Wolverhampton care home forced to close after inspection reveals 'significant concerns' about residents' safety

A Wolverhampton care home has been closed after an inspection found "significant concerns" about residents' safety and wellbeing.

Oaks Court Care Home
Oaks Court Care Home

Oaks Court Care Home, in Oaks Crescent, Merridale, is run by Quality Care but a recent inspection by the Care Quality Commission found serious problems concerning the care of the elderly residents.

After being shown a draft of the inspectors' report, Wolverhampton Council ordered the closure of the home, and residents, several of whom have dementia, were moved to alternative homes last week.

Councillor Linda Leach, Wolverhampton Council's cabinet member for adult services, said: "This is not a decision we have taken lightly, but it is one that we believe to be necessary as a result of the concerns raised by the Care Quality Commission.

"Safeguarding is of course our top priority, and it is clear that the standard of care being provided at this particular home was not of the quality we would expect.

"The council has been working closely with staff, residents and their families throughout this process and we expect that all residents will have been moved to their new home by the end of the week."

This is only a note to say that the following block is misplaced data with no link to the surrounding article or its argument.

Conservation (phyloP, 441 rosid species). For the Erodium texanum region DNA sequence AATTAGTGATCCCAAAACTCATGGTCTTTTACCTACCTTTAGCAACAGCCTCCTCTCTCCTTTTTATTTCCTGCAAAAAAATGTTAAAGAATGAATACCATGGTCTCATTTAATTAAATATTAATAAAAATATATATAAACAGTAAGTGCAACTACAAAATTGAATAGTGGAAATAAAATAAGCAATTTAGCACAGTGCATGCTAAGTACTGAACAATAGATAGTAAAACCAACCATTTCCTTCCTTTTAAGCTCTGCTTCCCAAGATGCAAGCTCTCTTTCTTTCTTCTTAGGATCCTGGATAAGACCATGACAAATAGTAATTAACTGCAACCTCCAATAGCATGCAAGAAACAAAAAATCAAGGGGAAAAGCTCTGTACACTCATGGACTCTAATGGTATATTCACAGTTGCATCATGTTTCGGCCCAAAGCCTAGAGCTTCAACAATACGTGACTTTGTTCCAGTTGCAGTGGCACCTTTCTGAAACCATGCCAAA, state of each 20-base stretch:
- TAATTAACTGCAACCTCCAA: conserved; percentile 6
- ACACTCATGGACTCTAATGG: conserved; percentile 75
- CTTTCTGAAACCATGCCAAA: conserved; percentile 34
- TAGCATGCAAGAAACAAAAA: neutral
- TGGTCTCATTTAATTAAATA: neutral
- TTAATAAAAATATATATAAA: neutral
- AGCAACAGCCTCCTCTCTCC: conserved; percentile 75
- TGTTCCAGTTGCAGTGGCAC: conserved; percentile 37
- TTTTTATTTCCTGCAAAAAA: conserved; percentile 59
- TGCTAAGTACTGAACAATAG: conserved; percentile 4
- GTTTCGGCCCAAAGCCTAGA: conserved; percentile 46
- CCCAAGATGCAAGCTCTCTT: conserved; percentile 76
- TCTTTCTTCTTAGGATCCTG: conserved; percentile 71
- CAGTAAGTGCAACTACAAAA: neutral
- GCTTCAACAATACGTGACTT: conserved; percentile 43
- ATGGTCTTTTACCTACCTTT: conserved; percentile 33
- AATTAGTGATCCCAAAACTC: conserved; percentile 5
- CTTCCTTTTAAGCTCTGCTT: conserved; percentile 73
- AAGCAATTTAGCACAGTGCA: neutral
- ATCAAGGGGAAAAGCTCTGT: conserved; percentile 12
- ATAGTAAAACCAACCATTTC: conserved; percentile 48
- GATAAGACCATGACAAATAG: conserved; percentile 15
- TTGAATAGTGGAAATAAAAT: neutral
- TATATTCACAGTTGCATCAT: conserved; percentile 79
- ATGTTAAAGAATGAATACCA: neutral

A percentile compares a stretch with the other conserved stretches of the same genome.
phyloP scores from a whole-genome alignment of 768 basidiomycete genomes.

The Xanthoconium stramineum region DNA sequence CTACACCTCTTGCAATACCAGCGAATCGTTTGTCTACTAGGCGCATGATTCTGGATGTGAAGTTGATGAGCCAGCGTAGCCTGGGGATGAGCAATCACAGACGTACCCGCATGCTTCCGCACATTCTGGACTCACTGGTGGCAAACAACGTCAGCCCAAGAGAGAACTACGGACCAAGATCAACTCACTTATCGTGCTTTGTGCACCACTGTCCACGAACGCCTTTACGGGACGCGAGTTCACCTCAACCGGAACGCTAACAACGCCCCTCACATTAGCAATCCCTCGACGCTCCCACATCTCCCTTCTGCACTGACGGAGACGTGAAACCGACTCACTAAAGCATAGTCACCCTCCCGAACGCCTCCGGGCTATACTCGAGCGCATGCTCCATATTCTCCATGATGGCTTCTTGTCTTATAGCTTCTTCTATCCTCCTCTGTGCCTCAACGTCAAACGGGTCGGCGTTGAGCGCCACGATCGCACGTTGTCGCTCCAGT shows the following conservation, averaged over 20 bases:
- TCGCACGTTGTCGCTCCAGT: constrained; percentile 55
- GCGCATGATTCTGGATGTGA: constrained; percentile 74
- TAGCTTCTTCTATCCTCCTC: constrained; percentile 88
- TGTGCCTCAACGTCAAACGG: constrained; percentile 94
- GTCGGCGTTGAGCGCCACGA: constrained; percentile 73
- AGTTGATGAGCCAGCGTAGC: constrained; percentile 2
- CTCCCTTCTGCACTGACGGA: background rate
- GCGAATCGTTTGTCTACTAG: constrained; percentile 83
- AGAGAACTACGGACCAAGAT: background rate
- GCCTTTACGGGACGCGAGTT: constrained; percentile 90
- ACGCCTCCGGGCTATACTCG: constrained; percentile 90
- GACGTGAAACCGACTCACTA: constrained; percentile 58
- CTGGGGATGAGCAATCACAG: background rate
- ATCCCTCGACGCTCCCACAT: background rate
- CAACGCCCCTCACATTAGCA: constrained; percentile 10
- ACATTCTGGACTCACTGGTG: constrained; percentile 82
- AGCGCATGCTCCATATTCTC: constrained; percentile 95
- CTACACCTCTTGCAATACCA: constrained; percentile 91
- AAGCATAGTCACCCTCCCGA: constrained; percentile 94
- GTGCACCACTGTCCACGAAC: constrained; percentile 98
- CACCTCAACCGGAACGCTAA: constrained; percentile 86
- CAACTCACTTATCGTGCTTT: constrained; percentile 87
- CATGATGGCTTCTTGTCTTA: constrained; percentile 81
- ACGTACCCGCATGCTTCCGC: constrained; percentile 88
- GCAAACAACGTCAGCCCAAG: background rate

She said the council acted quickly to put in additional support to ensure the safety and wellbeing of residents at the home. The council subsequently instigated its "provider failure process" to oversee an orderly closure of the home.

The CQC report has yet to be published but in September 2021 the commission published a report which found the home "required improvement".

That report stated: "People were not always safe as the infection prevention and control procedures were not effectively implemented. The provider did not have effective systems in place to identify environmental issues which could put people at the risk of harm.

"The physical environment did not support the needs of people living with dementia or those with sensory needs. People were not always treated in a respectful or dignified way. People were not always provided with information in a way they could understand."

Oaks Court House had 28 residents earlier this year but had the capacity to care for 41 people.

A member of staff, who wants to remain anonymous, told the Express & Star the last two weeks had been "upsetting".

They said: "This was distressing to staff and residents. The CQC could have could have taken a more gentle approach to work with the care home and the local authority to support the home.

"It wasn't a nice thing to see, when family had mainly positive views of the home and residents were happy and settled."

A spokesman for the CQC said: "The report has yet to be published. Providers are given a draft of CQC inspection reports prior to publication as part of our factual accuracy process."

Quality Care was unavailable to comment.

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